The headlights swiveled toward me just after I stepped off the curb. 

I was powering through the darkness just before dawn on my morning walk—and yeah, I saw the car. It was a white SUV. I saw that it was driving up a side street, and that the traffic circle in its path would slow its progress even if it was headed my way. I had plenty of time to cross.

What I didn’t foresee was the SUV ignoring the traffic circle, hairpinning a left turn—then gunning out of the turn straight at me. 

Lesson One: If you’re walking in the dark, wear reflective tape. Apparently not even a chartreuse windbreaker so blinding it could energize a solar panel has sufficient visibility.

This has been my year to learn how to cross the street. 

It seems cars plow into pedestrians all the time, at a rate higher in Seattle than New York City. This spring’s horror in Wedgwood, in which a drunk driver killed two elderly pedestrians and left their daughter-in-law and infant grandson with brain injuries, was cruelly emblematic of statistics showing that in a recent three-year stretch in Seattle—notwithstanding a mayor’s obsession—elderly pedestrians had more to fear from cars than cyclists did. At the moment, the big kahuna intersection for car-pedestrian accidents is Fifth and Jackson—gateway to the International District, stop for some 15 bus lines, entrance to Metro’s bus tunnel—but a handful of others over the last three years have tied for second. Which is to say: Walk with extra care at Bellevue and East Olive Way, 23rd
and Jefferson, Denny and Stewart, Fifth and Spring, and Third and Pike. 

And, I’ll add anecdotally, 24th and Boyer in Montlake—where a young runner was killed by a car six years ago. Every neighborhood has its infamous intersections; I didn’t fully grasp this one’s lethal potential till a couple of months ago when I was idling at the stoplight. Suddenly right past my windshield careened an old white beater, attempting to turn left but falling short just enough to crash headlong into the tree between my car and the bus stop. To my astonishment the dazed driver sat a moment, then popped his car into reverse, righted his course—and drove away.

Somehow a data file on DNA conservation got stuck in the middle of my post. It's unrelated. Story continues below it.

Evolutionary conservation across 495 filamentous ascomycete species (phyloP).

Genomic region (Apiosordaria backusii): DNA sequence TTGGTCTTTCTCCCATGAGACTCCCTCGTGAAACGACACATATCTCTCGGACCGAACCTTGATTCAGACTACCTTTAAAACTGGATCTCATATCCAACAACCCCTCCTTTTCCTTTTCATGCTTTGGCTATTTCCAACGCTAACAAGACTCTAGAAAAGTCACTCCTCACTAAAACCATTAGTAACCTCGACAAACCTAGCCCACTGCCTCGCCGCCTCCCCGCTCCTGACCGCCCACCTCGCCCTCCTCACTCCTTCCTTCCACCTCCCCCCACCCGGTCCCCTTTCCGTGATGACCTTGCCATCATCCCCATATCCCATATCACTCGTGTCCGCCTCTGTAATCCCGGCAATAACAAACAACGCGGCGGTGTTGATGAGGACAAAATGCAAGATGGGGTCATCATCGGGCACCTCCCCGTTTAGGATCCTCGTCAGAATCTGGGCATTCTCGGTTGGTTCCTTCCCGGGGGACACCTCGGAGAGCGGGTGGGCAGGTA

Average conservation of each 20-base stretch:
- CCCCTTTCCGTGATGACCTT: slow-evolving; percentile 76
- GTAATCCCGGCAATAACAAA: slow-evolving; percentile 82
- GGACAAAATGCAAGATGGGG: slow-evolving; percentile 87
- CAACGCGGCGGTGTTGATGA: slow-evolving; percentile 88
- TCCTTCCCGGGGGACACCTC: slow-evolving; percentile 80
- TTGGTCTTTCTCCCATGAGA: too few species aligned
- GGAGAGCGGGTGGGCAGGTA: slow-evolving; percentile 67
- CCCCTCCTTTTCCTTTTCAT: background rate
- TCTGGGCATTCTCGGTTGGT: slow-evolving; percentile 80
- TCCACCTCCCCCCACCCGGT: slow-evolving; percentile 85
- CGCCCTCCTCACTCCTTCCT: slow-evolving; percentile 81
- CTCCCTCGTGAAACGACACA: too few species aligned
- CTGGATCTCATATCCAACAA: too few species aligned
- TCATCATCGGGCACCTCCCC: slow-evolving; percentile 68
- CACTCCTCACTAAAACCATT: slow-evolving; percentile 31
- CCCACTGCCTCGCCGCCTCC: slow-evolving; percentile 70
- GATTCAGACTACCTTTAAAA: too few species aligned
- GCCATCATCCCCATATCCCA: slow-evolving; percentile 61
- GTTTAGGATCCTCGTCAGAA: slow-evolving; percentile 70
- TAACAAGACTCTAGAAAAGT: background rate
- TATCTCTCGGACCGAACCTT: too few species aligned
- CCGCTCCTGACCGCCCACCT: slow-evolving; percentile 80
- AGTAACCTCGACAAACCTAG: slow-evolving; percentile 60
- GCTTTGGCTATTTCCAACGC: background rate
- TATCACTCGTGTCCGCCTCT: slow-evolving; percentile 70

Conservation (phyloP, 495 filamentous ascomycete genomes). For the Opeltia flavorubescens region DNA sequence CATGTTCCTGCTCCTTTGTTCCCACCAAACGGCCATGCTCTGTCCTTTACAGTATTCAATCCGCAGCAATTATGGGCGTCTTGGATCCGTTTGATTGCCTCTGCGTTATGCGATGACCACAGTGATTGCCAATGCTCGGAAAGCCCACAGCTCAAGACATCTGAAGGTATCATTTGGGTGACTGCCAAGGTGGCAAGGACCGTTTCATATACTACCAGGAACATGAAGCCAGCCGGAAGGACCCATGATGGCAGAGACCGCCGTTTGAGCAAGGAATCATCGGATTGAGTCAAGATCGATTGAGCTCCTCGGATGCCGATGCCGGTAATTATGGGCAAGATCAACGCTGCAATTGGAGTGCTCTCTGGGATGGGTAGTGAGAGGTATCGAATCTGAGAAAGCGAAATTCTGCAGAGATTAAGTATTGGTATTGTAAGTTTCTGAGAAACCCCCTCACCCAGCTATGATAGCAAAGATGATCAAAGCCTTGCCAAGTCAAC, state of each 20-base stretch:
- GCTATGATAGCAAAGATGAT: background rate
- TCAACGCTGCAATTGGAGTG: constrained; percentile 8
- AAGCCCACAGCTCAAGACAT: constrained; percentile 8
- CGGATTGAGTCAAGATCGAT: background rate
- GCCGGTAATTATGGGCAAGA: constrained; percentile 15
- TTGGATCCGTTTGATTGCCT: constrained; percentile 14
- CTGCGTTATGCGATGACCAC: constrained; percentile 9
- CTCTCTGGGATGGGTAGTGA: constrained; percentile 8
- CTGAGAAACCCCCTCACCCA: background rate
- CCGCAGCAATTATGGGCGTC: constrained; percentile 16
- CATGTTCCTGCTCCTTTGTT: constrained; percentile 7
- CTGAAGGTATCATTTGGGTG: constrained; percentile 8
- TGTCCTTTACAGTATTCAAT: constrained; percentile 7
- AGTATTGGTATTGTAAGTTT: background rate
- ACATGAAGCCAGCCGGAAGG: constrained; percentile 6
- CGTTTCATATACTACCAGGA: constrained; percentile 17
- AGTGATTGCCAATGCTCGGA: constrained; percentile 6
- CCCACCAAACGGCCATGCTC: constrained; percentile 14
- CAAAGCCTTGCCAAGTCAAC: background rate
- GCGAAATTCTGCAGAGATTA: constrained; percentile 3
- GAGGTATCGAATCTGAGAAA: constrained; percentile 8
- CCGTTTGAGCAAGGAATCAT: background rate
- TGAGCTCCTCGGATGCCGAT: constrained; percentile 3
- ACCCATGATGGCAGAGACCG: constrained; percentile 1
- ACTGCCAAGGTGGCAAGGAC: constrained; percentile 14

Lesson Two: Cars can’t be trusted. 

True, Seattle car-pedestrian accidents have been declining, thanks to a responsive DOT, which has brought visibility enhancements like those crosswalks near Seattle U that flash like Vegas whenever a car approaches. But those who study such things agree: Most crashes aren’t caused by inadequate signage. Most crashes result from stupid human behavior.

About a week after the Montlake business, a colleague walked out of our offices and waited at a Western Avenue crosswalk. Drivers slowed to a stop—but one, who was turning, hadn’t seen her. When he changed his mind, he charged ahead and knocked her to the pavement. As time slowed and she watched his Subaru loom larger above her, his tire gliding ever so gently up onto the top of her foot, then—as he found his brakes—back down again…something inside her shifted. (Something besides the blood pooling inside her knee and the disc bulging in her lower back.) She was resolving never again to take a driver’s stop for granted. 

Good call, noted a local transportation expert who’s lived all over the country. Pedestrians are the same here as everywhere, he told me. It’s Seattle drivers who are more distracted.

Uh...what?! you say. But where the rubber hits the roadkill, does it really matter who’s more distracted? In any contest between the guy wrapped in two tons of steel and the guy ambling along with his skin in the wind—well, it’s not really a contest, is it?

Lesson Three: Pedestrians need to take responsibility for themselves.

This blindingly obvious fact may seem counterintuitive to those who think Pedestrians Have the Right-of-Way is a truth written in the stars. In fact, the truth written in city and state codes is more meaningful: Pedestrians indeed enjoy the right-of-way at any intersection—even one without a crosswalk—unless they’re crossing against a light or stepping into the street as countdown numbers are flashing. (Uh, oops. And here I’ve been assuming anything over four seconds was my starting gun.) Pedestrians do not have the right-of-way if stepping into a crosswalk without giving an advancing car enough time to stop or if they’re crossing midblock—I’m looking at you, Rainier Avenue.

But just as not having right-of-way doesn’t give a car license to pick you off, having it doesn’t release a pedestrian from the most basic precaution: Make sure the driver sees you. 

And that was, on that dark morning last spring, my fail. How could that white SUV not see me? I insisted to myself, frozen in the middle of the street with a gaze so dumb I’m sure it made that poor proverbial lit-up deer look like a PhD candidate. I kept hearing it accelerate. I kept standing there.

Then I stretched my arms out in front of me, palms out—the international symbol for Stop!—and dang if that white SUV didn’t lurch to a halt, its hood resting lightly in my superhero hands, just as if I had any control at all.

 

Published: July 2013